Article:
The numbers are just fab. There’s no other way to put it. Markkanen is posting career highs in points, field goal percentage, minutes, and assists, while his rebound average is the second best he’s had across his six seasons to date in the association.
He’s also well on track to comfortably have his most appearances ever in a single season with his body holding up well despite the strain. Getting that first All Star nod and, of course, the first for a Finn is a worthy reward for Markkanen who has ensured the Jazz are far more watchable than anyone anticipated.
Utah wasn’t expected to even sniff a winning record yet right now it’s 27-26 and holding the 8th spot in the West. There is no bigger reason for that than Markkanen. He’s used to having the odds against him and having to work without the kind of roster depth of other sides, dude’s been Finland’s start player for a long time so he is more than familiar with that situation.
The Jazz would be mad to trade him and they know it
There was already a feeling in the autumn that Utah saw Markkanen as a more long-term piece than the other assets they got in the Mitchell trade but any doubt around that has clearly been removed from his performances this season. While there’s obviously a temptation to move an asset when it is particularly valuable (Markkanen is signed through his age 27 season on a deal worth less than 13 per cent of the salary cap), the Jazz really don’t have anything else in non-playing assets they need to acquire.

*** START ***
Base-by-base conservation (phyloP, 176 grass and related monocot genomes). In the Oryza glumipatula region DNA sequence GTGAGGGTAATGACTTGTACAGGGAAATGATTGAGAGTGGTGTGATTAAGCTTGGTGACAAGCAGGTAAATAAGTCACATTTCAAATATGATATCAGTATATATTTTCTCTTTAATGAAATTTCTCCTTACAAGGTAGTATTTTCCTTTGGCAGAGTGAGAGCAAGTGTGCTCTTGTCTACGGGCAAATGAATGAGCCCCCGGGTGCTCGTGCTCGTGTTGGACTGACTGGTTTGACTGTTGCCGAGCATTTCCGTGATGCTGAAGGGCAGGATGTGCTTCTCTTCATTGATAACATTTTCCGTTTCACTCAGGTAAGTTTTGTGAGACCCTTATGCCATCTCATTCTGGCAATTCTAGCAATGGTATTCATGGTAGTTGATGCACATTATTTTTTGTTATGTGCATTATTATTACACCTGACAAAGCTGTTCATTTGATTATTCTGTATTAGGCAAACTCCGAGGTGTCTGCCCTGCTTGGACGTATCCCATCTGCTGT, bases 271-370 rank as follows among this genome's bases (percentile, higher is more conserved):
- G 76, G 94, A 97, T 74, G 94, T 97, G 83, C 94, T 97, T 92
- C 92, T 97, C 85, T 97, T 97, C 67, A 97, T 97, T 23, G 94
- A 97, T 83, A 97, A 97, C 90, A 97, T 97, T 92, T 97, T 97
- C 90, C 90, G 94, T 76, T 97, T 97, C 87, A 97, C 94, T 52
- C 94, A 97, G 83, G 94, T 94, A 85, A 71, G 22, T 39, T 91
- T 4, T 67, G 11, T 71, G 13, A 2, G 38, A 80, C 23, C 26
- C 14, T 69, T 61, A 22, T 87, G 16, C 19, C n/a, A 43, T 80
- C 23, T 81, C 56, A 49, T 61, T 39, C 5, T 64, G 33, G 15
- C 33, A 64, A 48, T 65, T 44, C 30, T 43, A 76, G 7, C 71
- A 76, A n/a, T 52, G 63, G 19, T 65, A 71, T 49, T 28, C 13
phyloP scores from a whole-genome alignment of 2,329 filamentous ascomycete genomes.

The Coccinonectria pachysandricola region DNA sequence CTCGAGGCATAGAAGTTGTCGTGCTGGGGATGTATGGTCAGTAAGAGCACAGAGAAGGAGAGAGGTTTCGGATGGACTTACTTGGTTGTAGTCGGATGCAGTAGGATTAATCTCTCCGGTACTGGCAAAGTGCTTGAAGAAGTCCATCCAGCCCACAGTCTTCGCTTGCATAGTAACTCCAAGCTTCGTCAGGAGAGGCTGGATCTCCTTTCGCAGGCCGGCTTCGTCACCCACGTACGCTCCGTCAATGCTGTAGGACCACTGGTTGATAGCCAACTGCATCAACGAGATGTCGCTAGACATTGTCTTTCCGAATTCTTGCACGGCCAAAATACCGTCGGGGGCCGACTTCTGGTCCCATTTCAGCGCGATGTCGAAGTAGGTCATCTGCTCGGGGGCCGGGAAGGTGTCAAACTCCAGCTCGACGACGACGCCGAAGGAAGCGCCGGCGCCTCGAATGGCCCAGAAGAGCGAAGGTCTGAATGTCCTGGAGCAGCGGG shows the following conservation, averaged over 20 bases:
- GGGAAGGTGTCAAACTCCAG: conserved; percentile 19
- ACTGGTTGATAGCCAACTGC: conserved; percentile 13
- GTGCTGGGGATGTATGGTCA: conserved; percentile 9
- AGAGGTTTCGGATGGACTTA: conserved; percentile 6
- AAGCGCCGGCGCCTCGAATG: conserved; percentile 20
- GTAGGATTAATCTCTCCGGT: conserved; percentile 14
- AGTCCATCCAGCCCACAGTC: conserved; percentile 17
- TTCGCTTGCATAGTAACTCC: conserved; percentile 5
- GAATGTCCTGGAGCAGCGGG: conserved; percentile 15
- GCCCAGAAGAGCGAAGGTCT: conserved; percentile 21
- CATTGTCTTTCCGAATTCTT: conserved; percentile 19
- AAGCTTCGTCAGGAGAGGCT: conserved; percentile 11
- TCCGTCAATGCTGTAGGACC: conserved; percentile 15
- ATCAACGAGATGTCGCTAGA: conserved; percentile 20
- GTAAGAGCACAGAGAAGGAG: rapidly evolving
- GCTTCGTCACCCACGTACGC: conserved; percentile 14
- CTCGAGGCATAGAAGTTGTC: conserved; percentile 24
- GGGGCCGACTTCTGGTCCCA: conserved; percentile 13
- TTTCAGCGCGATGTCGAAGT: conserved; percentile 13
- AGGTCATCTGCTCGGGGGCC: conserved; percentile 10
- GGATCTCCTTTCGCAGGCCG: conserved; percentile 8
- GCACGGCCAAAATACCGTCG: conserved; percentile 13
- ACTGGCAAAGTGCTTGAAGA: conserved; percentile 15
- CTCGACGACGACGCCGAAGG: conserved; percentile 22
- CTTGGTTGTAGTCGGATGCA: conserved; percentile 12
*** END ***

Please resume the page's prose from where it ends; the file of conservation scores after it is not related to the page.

Markkanen taking up so small a cap hit for an All Star grade player is an obvious plus but the Jazz also hold a gaudy haul of draft picks with 13 first round picks over the next 7 NBA drafts as it stands. That’s insurance for the future, even with no 2024 picks at present. They are still in pick acquisition phase but are going to be switching that to the player side sooner or later and could well have significant cap space in the off-season and that pick haul would nicely set up Utah for sign and trades.
In Markkanen they have the type of piece that will appeal mightily both to their front office and high end talent. The front office knows it can bring in high priced talent without breaking their brains on the cap while incoming talent knows that (assuming Jordan Clarkson is also kept) they are coming into a situation that only needs a couple of big pieces to truly contend. That’s awfully appealing and keeping Markkanen would, if anything, make the moves of Mitchell and Rudy Gobert look even smarter this summer than they already seem.
Big props to Domantas
While this is primarily a focus on Markkanen, big shout out to Domantas Sabonis on making his third All Star team. Of the five Euros to make the rosters, he has probably been discussed the least but he’s been simply great with the Sacramento Kings this season and this corner is really happy for him.
It’s also great to see Paolo Banchero (Italy), Sidy Cissoko (France), Alperun Sengun (Turkey), Jeremy Sochan (Poland), and Franz Wagner (Germany) make it 5 Euros in the Rising Stars game too.